6. Ongoing infection defined by clinical and laboratory signs: an evidence-based guideline will be followed to detect infectious complications (in short, physical and laboratory measures including WBC, ESR, hsCRP, PCT, fever, abnormal urine, chest X-ray or positive cultures)
  7. Diagnosis of malignancy
  8. Known sensitivity to any ingredients in the study drug or radiological contrast material
  9. Participation in another clinical trial within the past 30 days
  10. Stroke in the previous 3 months
  11. Chronic liver, kidney or hematological disease
  12. Contraindications to MRI -Brain aneurysm clip, implanted neural stimulator, implanted cardiac pacemaker or defibrillator, cochlear implant, ocular foreign body e.g. metal shavings, other implanted medical devices: (e.g. Swan Ganz catheter) insulin pump, metal shrapnel or bullet.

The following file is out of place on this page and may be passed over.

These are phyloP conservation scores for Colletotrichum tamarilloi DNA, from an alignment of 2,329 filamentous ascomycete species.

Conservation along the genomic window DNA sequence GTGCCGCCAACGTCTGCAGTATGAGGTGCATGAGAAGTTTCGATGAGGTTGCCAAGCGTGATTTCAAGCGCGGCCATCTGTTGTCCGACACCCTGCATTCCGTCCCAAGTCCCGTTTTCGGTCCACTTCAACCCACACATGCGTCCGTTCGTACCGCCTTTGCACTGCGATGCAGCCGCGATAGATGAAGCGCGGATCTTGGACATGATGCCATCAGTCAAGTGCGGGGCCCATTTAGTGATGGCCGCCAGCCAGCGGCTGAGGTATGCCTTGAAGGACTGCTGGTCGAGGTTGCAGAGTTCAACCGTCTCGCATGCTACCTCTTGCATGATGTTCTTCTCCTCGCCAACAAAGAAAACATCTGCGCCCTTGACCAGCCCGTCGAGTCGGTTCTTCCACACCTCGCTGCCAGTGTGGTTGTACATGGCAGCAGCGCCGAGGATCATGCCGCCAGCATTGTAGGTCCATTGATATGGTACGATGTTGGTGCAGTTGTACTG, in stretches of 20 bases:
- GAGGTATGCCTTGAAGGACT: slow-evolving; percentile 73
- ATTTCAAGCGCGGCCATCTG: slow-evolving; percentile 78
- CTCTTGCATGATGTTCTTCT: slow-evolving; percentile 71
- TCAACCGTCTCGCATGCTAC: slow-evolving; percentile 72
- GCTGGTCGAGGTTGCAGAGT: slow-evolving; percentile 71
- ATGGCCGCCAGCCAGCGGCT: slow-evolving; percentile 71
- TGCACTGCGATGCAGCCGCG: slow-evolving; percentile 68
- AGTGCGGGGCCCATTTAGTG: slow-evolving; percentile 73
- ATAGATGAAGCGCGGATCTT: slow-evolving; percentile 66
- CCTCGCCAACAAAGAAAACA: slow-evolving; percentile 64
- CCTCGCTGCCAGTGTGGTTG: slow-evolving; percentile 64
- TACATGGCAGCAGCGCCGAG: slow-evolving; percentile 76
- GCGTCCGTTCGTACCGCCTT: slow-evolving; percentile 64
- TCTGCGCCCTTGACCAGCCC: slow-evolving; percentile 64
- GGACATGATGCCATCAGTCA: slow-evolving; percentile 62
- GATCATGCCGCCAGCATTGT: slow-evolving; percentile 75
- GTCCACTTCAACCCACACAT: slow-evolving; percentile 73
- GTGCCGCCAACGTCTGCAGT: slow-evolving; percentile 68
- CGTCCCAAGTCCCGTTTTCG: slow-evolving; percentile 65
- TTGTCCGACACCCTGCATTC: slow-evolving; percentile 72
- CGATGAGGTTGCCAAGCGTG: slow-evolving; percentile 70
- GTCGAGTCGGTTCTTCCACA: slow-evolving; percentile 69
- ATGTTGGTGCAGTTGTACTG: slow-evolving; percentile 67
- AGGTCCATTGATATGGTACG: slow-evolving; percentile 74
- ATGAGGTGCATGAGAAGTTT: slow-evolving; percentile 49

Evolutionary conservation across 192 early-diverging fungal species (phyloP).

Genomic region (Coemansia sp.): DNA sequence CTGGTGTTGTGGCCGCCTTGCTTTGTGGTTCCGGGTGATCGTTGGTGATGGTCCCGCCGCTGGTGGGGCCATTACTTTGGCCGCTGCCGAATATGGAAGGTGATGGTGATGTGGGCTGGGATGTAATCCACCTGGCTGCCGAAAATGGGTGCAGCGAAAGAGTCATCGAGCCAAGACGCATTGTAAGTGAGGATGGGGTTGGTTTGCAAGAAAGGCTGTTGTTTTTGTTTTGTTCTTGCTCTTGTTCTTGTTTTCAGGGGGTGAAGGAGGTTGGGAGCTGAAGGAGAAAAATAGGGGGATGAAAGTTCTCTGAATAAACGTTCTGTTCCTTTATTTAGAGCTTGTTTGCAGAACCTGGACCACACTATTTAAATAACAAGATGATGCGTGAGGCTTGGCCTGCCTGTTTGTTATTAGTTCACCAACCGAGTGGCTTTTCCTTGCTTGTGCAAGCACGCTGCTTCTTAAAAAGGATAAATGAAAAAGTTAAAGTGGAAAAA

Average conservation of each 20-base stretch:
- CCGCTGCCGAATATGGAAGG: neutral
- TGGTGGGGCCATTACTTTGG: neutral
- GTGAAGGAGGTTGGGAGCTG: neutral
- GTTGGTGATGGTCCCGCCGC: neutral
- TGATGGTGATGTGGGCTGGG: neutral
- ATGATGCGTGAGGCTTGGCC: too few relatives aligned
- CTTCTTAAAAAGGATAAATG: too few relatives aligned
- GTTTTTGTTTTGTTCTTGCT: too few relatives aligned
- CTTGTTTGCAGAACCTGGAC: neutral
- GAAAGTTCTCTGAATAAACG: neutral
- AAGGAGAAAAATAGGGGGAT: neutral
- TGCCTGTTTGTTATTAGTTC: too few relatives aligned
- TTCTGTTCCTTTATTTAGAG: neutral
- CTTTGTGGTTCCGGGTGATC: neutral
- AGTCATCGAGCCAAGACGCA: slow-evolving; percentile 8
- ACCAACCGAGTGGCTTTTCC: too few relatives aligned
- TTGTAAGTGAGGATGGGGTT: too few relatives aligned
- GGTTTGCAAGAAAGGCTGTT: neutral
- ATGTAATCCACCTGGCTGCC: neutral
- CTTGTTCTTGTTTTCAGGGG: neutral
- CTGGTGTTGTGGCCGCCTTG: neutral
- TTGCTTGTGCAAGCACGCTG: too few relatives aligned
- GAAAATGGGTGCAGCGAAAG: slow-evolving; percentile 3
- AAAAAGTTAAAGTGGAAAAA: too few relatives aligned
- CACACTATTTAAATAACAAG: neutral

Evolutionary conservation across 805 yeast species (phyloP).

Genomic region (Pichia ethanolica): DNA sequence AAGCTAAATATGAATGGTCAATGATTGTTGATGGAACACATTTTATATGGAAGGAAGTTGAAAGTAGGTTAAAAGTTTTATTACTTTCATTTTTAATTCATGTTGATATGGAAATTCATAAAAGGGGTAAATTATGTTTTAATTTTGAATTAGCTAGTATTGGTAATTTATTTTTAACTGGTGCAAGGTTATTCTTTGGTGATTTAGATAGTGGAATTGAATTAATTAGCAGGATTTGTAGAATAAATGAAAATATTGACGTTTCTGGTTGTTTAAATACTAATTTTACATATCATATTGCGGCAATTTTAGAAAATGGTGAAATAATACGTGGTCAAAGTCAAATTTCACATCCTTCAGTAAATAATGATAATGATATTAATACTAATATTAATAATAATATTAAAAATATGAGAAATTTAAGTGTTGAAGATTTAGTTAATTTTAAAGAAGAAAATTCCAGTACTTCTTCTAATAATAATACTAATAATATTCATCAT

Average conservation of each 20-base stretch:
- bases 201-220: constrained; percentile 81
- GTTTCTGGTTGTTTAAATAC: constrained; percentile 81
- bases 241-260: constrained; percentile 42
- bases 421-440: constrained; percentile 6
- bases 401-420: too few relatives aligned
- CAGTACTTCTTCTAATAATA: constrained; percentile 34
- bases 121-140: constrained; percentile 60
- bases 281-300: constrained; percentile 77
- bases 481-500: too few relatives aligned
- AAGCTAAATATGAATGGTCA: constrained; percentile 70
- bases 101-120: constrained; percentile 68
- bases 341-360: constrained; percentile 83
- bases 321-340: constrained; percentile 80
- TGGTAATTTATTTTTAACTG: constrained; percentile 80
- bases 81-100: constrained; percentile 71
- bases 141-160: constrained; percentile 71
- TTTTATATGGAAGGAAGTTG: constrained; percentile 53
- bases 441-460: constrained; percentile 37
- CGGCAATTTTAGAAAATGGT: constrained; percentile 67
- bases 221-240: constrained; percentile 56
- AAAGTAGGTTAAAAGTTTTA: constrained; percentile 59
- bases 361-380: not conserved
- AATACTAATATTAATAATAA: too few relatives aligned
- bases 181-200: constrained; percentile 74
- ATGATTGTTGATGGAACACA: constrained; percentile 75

13. Diabetes
  14. Hypertension
  15. Females who are pregnant or breastfeeding
Sexes Eligible for Study: All
45 Years to 75 Years   (Adult, Older Adult)
Contact information is only displayed when the study is recruiting subjects
United States
Not Provided
Not Provided
Inova Health Care Services
Inova Health Care Services
CSL Behring
Study Director: Beverly C Walters, MD Inova Health Systems
Study Chair: Milan Basta, MD BioVisions, Inc.
Principal Investigator: Jack Cochran, MD Inova Health Systems
Inova Health Care Services
November 2013

ICMJE     Data element required by the International Committee of Medical Journal Editors and the World Health Organization ICTRP